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The National Institutes of Health (NIH) launched the Rapid Acceleration of Diagnostics (RADx®) initiative to speed innovation in the development, commercialization, and implementation of technologies for COVID-19 testing. Accurate, fast, easy-to-use, and widely accessible testing is required before the nation can safely return to normal life.
The RADx initiative is a national call for scientists and organizations to bring their innovative ideas for new COVID-19 testing approaches and strategies. Funded projects include new applications of existing technologies that make tests easier to use, easier to access, and more accurate. At the same time, NIH is seeking opportunities to move more advanced diagnostic technologies swiftly through the development pipeline toward commercialization and broad availability — with the goal of making millions of tests per week available to Americans, particularly those most vulnerable to and/or disproportionately impacted by COVID-19, and having even more tests available in time for the 2020–2021 flu season.
NIH is working to expand testing development and distribution across the country, in partnership with sibling and other government organizations such as the Biomedical Advanced Research and Development Authority, Centers for Disease Control and Prevention, Defense Advanced Research Projects Agency, and U.S. Food and Drug Administration. Through this effort, we will strive to better understand the range of testing methods and approaches through engagement with specific communities, including those in underserved areas and with vulnerable populations.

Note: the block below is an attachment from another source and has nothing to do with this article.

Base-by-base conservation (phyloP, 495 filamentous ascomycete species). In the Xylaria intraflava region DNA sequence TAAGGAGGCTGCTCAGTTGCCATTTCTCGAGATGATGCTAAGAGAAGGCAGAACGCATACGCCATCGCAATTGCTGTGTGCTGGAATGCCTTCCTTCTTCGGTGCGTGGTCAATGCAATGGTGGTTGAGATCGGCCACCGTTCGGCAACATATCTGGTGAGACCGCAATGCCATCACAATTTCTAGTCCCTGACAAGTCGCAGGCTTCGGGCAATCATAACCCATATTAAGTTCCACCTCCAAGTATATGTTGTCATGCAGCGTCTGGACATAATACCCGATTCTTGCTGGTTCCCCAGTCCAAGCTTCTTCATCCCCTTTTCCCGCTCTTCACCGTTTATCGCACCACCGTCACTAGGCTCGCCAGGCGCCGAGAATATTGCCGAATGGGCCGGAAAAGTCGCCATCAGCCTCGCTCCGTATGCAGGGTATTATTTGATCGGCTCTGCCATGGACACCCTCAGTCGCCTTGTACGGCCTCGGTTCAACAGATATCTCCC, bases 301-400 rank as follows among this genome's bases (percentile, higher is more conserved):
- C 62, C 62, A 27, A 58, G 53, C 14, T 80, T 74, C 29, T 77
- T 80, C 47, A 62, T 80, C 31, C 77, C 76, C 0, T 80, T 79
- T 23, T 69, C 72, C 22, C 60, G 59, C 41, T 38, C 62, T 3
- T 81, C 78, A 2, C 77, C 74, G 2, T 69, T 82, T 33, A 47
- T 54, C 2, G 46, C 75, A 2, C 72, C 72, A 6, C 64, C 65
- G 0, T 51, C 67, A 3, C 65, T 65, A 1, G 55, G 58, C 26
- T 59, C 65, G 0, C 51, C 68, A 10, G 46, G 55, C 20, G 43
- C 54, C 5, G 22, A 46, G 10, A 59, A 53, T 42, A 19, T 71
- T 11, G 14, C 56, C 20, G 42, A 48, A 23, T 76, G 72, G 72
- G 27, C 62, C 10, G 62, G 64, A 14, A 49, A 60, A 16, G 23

“Now is the time for that unmatched American ingenuity to bring the best and most innovative technologies forward to make testing for COVID-19 widely available.”
The rapid worldwide spread and impact of COVID-19 has created a need for accurate, reliable, and readily accessible testing on a massive scale. Returning safely to normal life depends on our ability to streamline and speed up the testing process. However, this is no small feat. The tests must provide accurate, quick results with as few false negatives and false positives as possible. Testing must also be inexpensive, user friendly, widely accessible in a variety of settings and locations, and able to detect people who are asymptomatic. Most importantly, we need to understand barriers to being tested, even when tests are accessible.
To meet this challenge, RADx created programs that will make it possible to rapidly scale-up testing across the country and enhance access to those most in need. While diagnostic testing has long been a mainstay of public health, newer technologies offer patient- and user-friendly designs that work with cellphones, for example, to lower cost and increase accessibility both at home and at the point of care.